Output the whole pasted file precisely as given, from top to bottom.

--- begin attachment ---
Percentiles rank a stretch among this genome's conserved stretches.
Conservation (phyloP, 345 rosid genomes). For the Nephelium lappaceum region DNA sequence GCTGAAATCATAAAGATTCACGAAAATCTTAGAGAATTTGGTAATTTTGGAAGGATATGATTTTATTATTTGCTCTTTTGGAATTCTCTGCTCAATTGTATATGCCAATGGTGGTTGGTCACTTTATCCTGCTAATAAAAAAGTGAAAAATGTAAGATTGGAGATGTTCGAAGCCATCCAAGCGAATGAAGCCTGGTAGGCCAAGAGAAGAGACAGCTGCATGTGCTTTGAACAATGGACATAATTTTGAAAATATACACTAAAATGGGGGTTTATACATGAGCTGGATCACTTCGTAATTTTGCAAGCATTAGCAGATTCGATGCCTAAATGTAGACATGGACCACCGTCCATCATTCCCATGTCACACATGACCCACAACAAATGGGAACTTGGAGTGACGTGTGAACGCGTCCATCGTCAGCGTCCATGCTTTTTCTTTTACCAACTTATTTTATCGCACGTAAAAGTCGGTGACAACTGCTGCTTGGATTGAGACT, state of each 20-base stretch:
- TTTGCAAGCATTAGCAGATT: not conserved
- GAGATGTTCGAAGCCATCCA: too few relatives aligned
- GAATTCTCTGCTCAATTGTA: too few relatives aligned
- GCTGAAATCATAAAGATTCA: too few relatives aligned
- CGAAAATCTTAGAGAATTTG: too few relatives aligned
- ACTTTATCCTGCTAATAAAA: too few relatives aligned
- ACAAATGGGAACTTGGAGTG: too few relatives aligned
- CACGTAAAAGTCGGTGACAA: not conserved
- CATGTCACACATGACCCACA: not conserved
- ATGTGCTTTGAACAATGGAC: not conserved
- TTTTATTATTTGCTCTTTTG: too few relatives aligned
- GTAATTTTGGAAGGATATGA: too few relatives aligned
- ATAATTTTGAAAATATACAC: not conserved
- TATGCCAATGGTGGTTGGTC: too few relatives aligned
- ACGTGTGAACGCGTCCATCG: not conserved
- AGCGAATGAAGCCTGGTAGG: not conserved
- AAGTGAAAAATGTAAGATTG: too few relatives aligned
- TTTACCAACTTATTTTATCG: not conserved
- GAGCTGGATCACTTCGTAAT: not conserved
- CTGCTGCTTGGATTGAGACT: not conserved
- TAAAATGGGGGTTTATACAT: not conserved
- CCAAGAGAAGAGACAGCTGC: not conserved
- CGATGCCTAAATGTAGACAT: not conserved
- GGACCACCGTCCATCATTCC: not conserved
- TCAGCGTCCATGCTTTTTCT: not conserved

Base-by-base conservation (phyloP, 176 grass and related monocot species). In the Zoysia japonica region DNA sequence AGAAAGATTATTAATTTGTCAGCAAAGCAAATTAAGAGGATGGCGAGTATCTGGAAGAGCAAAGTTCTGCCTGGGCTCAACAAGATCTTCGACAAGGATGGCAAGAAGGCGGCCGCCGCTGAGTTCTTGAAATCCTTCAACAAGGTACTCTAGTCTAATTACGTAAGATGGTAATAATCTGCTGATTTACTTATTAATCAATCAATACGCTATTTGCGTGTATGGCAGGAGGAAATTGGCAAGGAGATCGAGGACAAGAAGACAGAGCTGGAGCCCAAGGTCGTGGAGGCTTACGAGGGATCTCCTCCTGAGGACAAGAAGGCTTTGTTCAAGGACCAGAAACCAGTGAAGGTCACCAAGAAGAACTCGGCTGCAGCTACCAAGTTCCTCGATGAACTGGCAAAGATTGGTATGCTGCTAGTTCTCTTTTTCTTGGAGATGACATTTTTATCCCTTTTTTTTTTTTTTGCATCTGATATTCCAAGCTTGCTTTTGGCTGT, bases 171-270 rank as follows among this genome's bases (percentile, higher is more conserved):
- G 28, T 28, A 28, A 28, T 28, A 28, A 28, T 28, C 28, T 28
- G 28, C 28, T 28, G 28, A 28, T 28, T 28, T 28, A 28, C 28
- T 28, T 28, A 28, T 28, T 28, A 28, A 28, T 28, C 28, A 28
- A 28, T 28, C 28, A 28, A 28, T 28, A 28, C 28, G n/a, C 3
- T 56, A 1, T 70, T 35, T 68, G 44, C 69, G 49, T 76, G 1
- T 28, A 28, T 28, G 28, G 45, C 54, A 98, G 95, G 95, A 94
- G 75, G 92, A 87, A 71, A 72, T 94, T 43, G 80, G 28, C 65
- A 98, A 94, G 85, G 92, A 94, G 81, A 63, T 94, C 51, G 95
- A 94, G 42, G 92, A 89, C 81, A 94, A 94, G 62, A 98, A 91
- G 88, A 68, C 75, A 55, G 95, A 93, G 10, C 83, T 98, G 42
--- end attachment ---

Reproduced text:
Percentiles rank a stretch among this genome's conserved stretches.
Conservation (phyloP, 345 rosid genomes). For the Nephelium lappaceum region DNA sequence GCTGAAATCATAAAGATTCACGAAAATCTTAGAGAATTTGGTAATTTTGGAAGGATATGATTTTATTATTTGCTCTTTTGGAATTCTCTGCTCAATTGTATATGCCAATGGTGGTTGGTCACTTTATCCTGCTAATAAAAAAGTGAAAAATGTAAGATTGGAGATGTTCGAAGCCATCCAAGCGAATGAAGCCTGGTAGGCCAAGAGAAGAGACAGCTGCATGTGCTTTGAACAATGGACATAATTTTGAAAATATACACTAAAATGGGGGTTTATACATGAGCTGGATCACTTCGTAATTTTGCAAGCATTAGCAGATTCGATGCCTAAATGTAGACATGGACCACCGTCCATCATTCCCATGTCACACATGACCCACAACAAATGGGAACTTGGAGTGACGTGTGAACGCGTCCATCGTCAGCGTCCATGCTTTTTCTTTTACCAACTTATTTTATCGCACGTAAAAGTCGGTGACAACTGCTGCTTGGATTGAGACT, state of each 20-base stretch:
- TTTGCAAGCATTAGCAGATT: not conserved
- GAGATGTTCGAAGCCATCCA: too few relatives aligned
- GAATTCTCTGCTCAATTGTA: too few relatives aligned
- GCTGAAATCATAAAGATTCA: too few relatives aligned
- CGAAAATCTTAGAGAATTTG: too few relatives aligned
- ACTTTATCCTGCTAATAAAA: too few relatives aligned
- ACAAATGGGAACTTGGAGTG: too few relatives aligned
- CACGTAAAAGTCGGTGACAA: not conserved
- CATGTCACACATGACCCACA: not conserved
- ATGTGCTTTGAACAATGGAC: not conserved
- TTTTATTATTTGCTCTTTTG: too few relatives aligned
- GTAATTTTGGAAGGATATGA: too few relatives aligned
- ATAATTTTGAAAATATACAC: not conserved
- TATGCCAATGGTGGTTGGTC: too few relatives aligned
- ACGTGTGAACGCGTCCATCG: not conserved
- AGCGAATGAAGCCTGGTAGG: not conserved
- AAGTGAAAAATGTAAGATTG: too few relatives aligned
- TTTACCAACTTATTTTATCG: not conserved
- GAGCTGGATCACTTCGTAAT: not conserved
- CTGCTGCTTGGATTGAGACT: not conserved
- TAAAATGGGGGTTTATACAT: not conserved
- CCAAGAGAAGAGACAGCTGC: not conserved
- CGATGCCTAAATGTAGACAT: not conserved
- GGACCACCGTCCATCATTCC: not conserved
- TCAGCGTCCATGCTTTTTCT: not conserved

Base-by-base conservation (phyloP, 176 grass and related monocot species). In the Zoysia japonica region DNA sequence AGAAAGATTATTAATTTGTCAGCAAAGCAAATTAAGAGGATGGCGAGTATCTGGAAGAGCAAAGTTCTGCCTGGGCTCAACAAGATCTTCGACAAGGATGGCAAGAAGGCGGCCGCCGCTGAGTTCTTGAAATCCTTCAACAAGGTACTCTAGTCTAATTACGTAAGATGGTAATAATCTGCTGATTTACTTATTAATCAATCAATACGCTATTTGCGTGTATGGCAGGAGGAAATTGGCAAGGAGATCGAGGACAAGAAGACAGAGCTGGAGCCCAAGGTCGTGGAGGCTTACGAGGGATCTCCTCCTGAGGACAAGAAGGCTTTGTTCAAGGACCAGAAACCAGTGAAGGTCACCAAGAAGAACTCGGCTGCAGCTACCAAGTTCCTCGATGAACTGGCAAAGATTGGTATGCTGCTAGTTCTCTTTTTCTTGGAGATGACATTTTTATCCCTTTTTTTTTTTTTTGCATCTGATATTCCAAGCTTGCTTTTGGCTGT, bases 171-270 rank as follows among this genome's bases (percentile, higher is more conserved):
- G 28, T 28, A 28, A 28, T 28, A 28, A 28, T 28, C 28, T 28
- G 28, C 28, T 28, G 28, A 28, T 28, T 28, T 28, A 28, C 28
- T 28, T 28, A 28, T 28, T 28, A 28, A 28, T 28, C 28, A 28
- A 28, T 28, C 28, A 28, A 28, T 28, A 28, C 28, G n/a, C 3
- T 56, A 1, T 70, T 35, T 68, G 44, C 69, G 49, T 76, G 1
- T 28, A 28, T 28, G 28, G 45, C 54, A 98, G 95, G 95, A 94
- G 75, G 92, A 87, A 71, A 72, T 94, T 43, G 80, G 28, C 65
- A 98, A 94, G 85, G 92, A 94, G 81, A 63, T 94, C 51, G 95
- A 94, G 42, G 92, A 89, C 81, A 94, A 94, G 62, A 98, A 91
- G 88, A 68, C 75, A 55, G 95, A 93, G 10, C 83, T 98, G 42